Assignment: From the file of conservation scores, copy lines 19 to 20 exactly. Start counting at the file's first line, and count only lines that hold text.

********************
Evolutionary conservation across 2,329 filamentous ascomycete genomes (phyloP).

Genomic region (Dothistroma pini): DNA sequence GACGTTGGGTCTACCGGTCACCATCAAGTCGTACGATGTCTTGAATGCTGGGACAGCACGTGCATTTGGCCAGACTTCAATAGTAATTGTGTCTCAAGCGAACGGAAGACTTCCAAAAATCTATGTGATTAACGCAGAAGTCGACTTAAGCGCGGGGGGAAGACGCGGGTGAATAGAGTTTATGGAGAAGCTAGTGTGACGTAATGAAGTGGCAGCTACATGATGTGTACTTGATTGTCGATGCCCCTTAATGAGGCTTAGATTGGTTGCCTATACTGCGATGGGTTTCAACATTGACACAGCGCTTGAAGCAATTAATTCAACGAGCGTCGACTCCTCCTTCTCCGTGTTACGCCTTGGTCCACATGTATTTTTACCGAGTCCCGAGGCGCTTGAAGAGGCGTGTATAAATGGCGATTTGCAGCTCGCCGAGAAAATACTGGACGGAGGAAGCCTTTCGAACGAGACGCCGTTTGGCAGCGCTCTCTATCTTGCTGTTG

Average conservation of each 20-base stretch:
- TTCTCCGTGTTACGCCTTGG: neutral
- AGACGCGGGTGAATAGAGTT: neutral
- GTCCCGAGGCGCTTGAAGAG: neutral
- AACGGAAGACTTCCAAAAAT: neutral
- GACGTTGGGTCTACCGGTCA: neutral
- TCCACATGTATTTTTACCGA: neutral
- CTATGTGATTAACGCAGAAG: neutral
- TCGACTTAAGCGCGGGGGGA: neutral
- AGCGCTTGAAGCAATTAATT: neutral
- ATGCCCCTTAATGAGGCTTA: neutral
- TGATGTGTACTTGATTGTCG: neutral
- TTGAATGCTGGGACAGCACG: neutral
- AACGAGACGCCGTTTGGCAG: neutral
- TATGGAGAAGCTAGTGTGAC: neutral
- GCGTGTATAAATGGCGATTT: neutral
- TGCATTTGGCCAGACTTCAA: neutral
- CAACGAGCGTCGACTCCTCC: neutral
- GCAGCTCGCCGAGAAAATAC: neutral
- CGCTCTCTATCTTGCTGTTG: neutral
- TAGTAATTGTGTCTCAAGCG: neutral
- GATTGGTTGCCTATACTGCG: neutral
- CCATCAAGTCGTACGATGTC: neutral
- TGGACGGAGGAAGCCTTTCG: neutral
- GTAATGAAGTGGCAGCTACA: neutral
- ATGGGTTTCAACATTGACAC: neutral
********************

- TGCATTTGGCCAGACTTCAA: neutral
- CAACGAGCGTCGACTCCTCC: neutral